Med Hypotheses. 2014 Jun;82(6):670-3. doi: 10.1016/j.mehy.2014.02.027. Epub 2014 Mar 4.

Adamowicz J1, Pokrywczyńska M2, Drewa T3.


The treatment of Interstinal Cystitisis (IC) is still challenge for urologist. Available therapies do not result in long-term control of symptoms and do not provide pain relive to patients. Unique abilities of mesenchymal stem cells (MSC) could be used to develop new treatment approaches for Interstitial Cystitis. Conditioned Medium (CM) derived from MSC culture is rich in plenty of growth factors, cytokines and trophic agents which were widely reported to enhance regeneration of urinary bladder in different conditions. This ready mixture of growth factors could be used to develop intravesical therapy for patients with IC. MSC-CM has anti-apoptotic, anti-inflammatory, supportive, angiogenic, immunosuppressive and immunomodulative properties and seems to be ideal substance to prevent IC recurrence and to create favorable environment for regeneration of damaged bladder wall.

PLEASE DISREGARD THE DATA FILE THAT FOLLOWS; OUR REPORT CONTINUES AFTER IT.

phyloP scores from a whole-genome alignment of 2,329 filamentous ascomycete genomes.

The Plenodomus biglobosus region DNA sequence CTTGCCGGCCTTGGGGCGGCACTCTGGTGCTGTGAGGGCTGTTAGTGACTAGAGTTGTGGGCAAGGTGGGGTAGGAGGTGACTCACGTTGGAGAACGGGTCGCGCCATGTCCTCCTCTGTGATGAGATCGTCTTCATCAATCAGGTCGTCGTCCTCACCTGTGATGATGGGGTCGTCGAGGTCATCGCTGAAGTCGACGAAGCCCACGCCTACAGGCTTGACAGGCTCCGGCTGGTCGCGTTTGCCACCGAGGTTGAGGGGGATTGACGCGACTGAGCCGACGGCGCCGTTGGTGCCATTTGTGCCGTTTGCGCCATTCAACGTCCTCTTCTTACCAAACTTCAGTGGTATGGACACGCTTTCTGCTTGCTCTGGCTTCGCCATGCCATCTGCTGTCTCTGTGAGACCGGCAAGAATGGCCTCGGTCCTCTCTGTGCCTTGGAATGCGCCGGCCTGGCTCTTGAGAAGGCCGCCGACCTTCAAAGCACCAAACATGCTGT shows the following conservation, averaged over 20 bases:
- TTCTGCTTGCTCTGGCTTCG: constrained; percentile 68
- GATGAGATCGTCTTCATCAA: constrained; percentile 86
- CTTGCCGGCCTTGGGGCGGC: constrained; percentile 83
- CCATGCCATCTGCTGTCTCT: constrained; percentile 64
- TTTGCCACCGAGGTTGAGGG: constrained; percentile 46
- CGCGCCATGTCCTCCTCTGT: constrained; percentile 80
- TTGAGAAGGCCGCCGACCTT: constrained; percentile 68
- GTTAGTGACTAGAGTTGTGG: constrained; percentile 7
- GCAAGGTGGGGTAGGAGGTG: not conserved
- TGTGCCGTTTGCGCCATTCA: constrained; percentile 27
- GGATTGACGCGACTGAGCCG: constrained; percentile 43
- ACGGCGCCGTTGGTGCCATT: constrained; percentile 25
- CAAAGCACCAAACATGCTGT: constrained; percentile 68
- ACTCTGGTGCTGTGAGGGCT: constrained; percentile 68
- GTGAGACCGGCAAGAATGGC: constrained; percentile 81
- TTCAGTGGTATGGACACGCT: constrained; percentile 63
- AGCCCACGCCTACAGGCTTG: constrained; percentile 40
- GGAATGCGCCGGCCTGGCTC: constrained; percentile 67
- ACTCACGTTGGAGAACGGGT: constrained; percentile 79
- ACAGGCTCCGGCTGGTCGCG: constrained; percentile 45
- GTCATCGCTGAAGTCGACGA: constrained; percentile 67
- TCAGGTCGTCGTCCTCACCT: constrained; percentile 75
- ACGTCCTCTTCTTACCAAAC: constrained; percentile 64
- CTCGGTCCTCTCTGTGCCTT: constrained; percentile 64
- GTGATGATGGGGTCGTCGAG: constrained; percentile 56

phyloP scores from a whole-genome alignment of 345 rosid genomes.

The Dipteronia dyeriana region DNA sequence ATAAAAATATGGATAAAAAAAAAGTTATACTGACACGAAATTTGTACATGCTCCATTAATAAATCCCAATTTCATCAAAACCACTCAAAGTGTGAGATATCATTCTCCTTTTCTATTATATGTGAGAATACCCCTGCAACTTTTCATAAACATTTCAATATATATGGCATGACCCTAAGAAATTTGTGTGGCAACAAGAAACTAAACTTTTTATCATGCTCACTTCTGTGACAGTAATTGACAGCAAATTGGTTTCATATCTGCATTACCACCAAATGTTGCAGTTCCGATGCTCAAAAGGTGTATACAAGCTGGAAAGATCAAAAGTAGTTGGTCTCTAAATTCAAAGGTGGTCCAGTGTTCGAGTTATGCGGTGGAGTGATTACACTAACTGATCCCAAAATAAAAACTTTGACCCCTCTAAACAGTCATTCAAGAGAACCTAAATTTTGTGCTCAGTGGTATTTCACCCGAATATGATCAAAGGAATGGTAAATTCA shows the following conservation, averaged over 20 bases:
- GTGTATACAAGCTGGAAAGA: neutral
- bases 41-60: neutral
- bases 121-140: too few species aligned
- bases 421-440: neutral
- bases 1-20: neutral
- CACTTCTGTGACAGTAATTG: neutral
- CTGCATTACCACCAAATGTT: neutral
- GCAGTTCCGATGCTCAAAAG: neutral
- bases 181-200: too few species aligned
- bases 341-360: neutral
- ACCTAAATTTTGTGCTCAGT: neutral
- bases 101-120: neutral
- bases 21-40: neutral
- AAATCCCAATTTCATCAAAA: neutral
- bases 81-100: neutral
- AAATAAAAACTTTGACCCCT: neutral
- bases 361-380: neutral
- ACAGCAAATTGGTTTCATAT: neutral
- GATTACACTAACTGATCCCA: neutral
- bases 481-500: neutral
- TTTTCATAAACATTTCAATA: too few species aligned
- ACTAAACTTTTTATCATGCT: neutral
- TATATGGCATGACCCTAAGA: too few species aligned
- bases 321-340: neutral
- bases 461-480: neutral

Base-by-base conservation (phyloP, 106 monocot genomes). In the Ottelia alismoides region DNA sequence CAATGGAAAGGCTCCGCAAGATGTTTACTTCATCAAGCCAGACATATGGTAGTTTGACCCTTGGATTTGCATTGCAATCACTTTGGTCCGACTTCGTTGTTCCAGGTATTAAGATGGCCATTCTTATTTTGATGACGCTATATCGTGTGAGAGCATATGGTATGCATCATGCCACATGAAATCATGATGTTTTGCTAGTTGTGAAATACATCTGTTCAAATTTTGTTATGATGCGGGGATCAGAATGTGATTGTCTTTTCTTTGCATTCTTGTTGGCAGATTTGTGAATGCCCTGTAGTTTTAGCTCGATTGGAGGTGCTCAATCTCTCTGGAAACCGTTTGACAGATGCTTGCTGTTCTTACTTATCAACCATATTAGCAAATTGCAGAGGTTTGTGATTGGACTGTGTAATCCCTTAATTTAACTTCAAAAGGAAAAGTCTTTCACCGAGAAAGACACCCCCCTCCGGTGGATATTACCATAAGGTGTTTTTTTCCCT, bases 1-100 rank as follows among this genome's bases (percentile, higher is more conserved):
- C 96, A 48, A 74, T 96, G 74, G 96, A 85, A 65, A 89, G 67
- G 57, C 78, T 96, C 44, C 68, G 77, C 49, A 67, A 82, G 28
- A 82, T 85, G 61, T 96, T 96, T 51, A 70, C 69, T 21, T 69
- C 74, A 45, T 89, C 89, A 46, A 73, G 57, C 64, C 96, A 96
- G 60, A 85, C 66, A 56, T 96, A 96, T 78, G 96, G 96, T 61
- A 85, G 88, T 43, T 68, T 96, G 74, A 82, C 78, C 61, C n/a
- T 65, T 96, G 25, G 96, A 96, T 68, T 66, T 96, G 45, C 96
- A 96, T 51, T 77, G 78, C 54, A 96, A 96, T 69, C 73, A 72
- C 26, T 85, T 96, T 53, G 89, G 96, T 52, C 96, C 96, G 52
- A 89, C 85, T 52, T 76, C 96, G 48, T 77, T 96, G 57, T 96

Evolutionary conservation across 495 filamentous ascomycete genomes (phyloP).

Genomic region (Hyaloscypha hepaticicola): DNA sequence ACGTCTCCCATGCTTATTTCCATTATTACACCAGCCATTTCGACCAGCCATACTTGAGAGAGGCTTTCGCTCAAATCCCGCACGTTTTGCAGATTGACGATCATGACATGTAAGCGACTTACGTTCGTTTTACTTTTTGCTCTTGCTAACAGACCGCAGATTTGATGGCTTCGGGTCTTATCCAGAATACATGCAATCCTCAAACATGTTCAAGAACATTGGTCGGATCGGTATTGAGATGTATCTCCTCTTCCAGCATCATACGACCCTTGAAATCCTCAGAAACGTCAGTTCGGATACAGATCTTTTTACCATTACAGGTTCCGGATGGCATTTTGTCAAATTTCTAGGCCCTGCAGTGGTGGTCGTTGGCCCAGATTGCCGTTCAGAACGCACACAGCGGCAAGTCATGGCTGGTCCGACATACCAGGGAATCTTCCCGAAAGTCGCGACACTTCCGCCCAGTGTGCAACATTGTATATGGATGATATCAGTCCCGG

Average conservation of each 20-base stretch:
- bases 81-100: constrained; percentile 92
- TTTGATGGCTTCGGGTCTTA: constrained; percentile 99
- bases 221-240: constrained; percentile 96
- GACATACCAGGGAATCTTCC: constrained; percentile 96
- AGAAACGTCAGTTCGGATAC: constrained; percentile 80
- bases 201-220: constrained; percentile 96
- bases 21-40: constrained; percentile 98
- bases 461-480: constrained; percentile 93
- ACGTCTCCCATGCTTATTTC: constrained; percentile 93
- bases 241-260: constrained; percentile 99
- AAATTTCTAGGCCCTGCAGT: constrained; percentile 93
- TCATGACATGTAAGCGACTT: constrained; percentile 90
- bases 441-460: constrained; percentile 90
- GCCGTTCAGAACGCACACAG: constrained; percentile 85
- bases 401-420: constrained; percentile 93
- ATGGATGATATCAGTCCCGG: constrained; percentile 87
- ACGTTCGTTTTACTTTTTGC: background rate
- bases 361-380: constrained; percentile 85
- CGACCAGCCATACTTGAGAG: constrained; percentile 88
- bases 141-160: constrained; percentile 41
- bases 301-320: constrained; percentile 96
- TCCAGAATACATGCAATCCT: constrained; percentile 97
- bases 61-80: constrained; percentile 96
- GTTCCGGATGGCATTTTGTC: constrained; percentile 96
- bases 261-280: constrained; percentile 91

Stem cells for urinary tract regeneration.

Cent European J Urol. 2012;65(1):7-10. doi: 10.5173/ceju.2012.01.art2. Epub 2012 Mar 19.

Bajek A, Drewa T, Joachimiak R, Marszałek A, Gagat M, Grzanka A.


Regeneration of the urinary bladder is a complicated task, due to organ dimensions and diseases (cancer, interstitial cystitis) when autologous bladder cells cannot be used. Cancer is the most frequent indication for bladder removal (cystectomy). Stem cells can be used with the guarantee of the sufficient cell number for the in vitro construction of the urinary bladder wall. Tissue engineering techniques hold great promise for regeneration of dysfunctional urinary sphincter. Denervation following surgical procedures or injuries results in weakness of the urethral sphincter and stress urinary incontinence. Injectable therapies and the potential of stem cells for sphincter restoration was presented in this review. The aim of this review was to present possibilities of urinary bladder regeneration with the use of stem cells and tissue engineering techniques.